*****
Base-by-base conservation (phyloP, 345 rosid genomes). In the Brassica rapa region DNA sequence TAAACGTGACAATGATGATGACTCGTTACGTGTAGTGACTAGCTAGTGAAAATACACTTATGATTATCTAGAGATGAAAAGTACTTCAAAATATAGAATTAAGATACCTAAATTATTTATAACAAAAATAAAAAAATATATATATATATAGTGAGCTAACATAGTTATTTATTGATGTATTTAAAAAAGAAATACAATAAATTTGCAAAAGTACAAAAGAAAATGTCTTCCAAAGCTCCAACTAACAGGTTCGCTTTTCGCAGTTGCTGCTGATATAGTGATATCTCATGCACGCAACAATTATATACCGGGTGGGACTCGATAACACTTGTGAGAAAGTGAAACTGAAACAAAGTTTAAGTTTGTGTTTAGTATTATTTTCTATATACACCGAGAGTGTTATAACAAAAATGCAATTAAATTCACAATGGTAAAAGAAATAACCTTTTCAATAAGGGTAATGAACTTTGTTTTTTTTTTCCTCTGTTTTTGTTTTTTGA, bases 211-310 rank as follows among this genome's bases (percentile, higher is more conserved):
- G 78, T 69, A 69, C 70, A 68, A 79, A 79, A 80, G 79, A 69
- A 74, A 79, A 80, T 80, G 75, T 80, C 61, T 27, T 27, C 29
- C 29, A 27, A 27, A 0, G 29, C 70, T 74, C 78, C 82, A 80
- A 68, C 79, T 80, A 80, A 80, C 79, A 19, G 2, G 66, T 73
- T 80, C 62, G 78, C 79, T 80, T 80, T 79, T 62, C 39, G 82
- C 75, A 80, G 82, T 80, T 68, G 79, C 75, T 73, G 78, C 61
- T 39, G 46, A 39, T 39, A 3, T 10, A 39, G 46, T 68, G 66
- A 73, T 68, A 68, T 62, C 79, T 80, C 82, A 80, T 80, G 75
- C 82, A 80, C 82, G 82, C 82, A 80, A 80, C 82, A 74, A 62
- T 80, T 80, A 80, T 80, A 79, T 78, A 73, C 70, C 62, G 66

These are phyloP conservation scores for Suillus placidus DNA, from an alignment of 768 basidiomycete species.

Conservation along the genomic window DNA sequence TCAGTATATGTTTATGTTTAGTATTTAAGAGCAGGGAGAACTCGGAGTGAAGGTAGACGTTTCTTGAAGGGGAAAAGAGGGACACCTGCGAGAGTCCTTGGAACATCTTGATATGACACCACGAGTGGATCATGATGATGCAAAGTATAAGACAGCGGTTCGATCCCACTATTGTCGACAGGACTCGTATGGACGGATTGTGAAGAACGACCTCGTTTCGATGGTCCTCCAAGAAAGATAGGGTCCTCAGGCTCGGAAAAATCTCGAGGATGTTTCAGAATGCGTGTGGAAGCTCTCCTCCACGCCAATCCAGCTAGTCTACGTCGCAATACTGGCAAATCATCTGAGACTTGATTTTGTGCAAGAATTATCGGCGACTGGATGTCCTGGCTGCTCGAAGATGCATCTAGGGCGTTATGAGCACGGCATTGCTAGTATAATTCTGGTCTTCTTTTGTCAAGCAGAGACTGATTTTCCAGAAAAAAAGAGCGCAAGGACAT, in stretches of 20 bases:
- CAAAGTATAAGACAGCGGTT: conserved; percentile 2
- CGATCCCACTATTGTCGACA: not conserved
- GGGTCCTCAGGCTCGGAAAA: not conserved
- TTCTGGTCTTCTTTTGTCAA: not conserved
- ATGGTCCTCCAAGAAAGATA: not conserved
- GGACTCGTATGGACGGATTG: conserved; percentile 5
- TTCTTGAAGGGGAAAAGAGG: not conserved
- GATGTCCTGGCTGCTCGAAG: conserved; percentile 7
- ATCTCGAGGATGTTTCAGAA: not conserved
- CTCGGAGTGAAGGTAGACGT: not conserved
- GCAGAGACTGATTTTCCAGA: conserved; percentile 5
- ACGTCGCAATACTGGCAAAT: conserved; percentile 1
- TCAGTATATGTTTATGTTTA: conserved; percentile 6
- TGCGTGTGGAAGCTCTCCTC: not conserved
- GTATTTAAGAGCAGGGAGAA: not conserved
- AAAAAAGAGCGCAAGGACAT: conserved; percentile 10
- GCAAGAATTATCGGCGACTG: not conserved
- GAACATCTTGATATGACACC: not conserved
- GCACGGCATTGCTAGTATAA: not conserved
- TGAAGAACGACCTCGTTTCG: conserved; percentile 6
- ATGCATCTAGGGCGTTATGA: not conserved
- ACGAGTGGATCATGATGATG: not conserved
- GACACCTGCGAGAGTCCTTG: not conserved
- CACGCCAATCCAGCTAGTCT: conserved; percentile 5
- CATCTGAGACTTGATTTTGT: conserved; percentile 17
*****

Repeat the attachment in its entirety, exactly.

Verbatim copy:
Base-by-base conservation (phyloP, 345 rosid genomes). In the Brassica rapa region DNA sequence TAAACGTGACAATGATGATGACTCGTTACGTGTAGTGACTAGCTAGTGAAAATACACTTATGATTATCTAGAGATGAAAAGTACTTCAAAATATAGAATTAAGATACCTAAATTATTTATAACAAAAATAAAAAAATATATATATATATAGTGAGCTAACATAGTTATTTATTGATGTATTTAAAAAAGAAATACAATAAATTTGCAAAAGTACAAAAGAAAATGTCTTCCAAAGCTCCAACTAACAGGTTCGCTTTTCGCAGTTGCTGCTGATATAGTGATATCTCATGCACGCAACAATTATATACCGGGTGGGACTCGATAACACTTGTGAGAAAGTGAAACTGAAACAAAGTTTAAGTTTGTGTTTAGTATTATTTTCTATATACACCGAGAGTGTTATAACAAAAATGCAATTAAATTCACAATGGTAAAAGAAATAACCTTTTCAATAAGGGTAATGAACTTTGTTTTTTTTTTCCTCTGTTTTTGTTTTTTGA, bases 211-310 rank as follows among this genome's bases (percentile, higher is more conserved):
- G 78, T 69, A 69, C 70, A 68, A 79, A 79, A 80, G 79, A 69
- A 74, A 79, A 80, T 80, G 75, T 80, C 61, T 27, T 27, C 29
- C 29, A 27, A 27, A 0, G 29, C 70, T 74, C 78, C 82, A 80
- A 68, C 79, T 80, A 80, A 80, C 79, A 19, G 2, G 66, T 73
- T 80, C 62, G 78, C 79, T 80, T 80, T 79, T 62, C 39, G 82
- C 75, A 80, G 82, T 80, T 68, G 79, C 75, T 73, G 78, C 61
- T 39, G 46, A 39, T 39, A 3, T 10, A 39, G 46, T 68, G 66
- A 73, T 68, A 68, T 62, C 79, T 80, C 82, A 80, T 80, G 75
- C 82, A 80, C 82, G 82, C 82, A 80, A 80, C 82, A 74, A 62
- T 80, T 80, A 80, T 80, A 79, T 78, A 73, C 70, C 62, G 66

These are phyloP conservation scores for Suillus placidus DNA, from an alignment of 768 basidiomycete species.

Conservation along the genomic window DNA sequence TCAGTATATGTTTATGTTTAGTATTTAAGAGCAGGGAGAACTCGGAGTGAAGGTAGACGTTTCTTGAAGGGGAAAAGAGGGACACCTGCGAGAGTCCTTGGAACATCTTGATATGACACCACGAGTGGATCATGATGATGCAAAGTATAAGACAGCGGTTCGATCCCACTATTGTCGACAGGACTCGTATGGACGGATTGTGAAGAACGACCTCGTTTCGATGGTCCTCCAAGAAAGATAGGGTCCTCAGGCTCGGAAAAATCTCGAGGATGTTTCAGAATGCGTGTGGAAGCTCTCCTCCACGCCAATCCAGCTAGTCTACGTCGCAATACTGGCAAATCATCTGAGACTTGATTTTGTGCAAGAATTATCGGCGACTGGATGTCCTGGCTGCTCGAAGATGCATCTAGGGCGTTATGAGCACGGCATTGCTAGTATAATTCTGGTCTTCTTTTGTCAAGCAGAGACTGATTTTCCAGAAAAAAAGAGCGCAAGGACAT, in stretches of 20 bases:
- CAAAGTATAAGACAGCGGTT: conserved; percentile 2
- CGATCCCACTATTGTCGACA: not conserved
- GGGTCCTCAGGCTCGGAAAA: not conserved
- TTCTGGTCTTCTTTTGTCAA: not conserved
- ATGGTCCTCCAAGAAAGATA: not conserved
- GGACTCGTATGGACGGATTG: conserved; percentile 5
- TTCTTGAAGGGGAAAAGAGG: not conserved
- GATGTCCTGGCTGCTCGAAG: conserved; percentile 7
- ATCTCGAGGATGTTTCAGAA: not conserved
- CTCGGAGTGAAGGTAGACGT: not conserved
- GCAGAGACTGATTTTCCAGA: conserved; percentile 5
- ACGTCGCAATACTGGCAAAT: conserved; percentile 1
- TCAGTATATGTTTATGTTTA: conserved; percentile 6
- TGCGTGTGGAAGCTCTCCTC: not conserved
- GTATTTAAGAGCAGGGAGAA: not conserved
- AAAAAAGAGCGCAAGGACAT: conserved; percentile 10
- GCAAGAATTATCGGCGACTG: not conserved
- GAACATCTTGATATGACACC: not conserved
- GCACGGCATTGCTAGTATAA: not conserved
- TGAAGAACGACCTCGTTTCG: conserved; percentile 6
- ATGCATCTAGGGCGTTATGA: not conserved
- ACGAGTGGATCATGATGATG: not conserved
- GACACCTGCGAGAGTCCTTG: not conserved
- CACGCCAATCCAGCTAGTCT: conserved; percentile 5
- CATCTGAGACTTGATTTTGT: conserved; percentile 17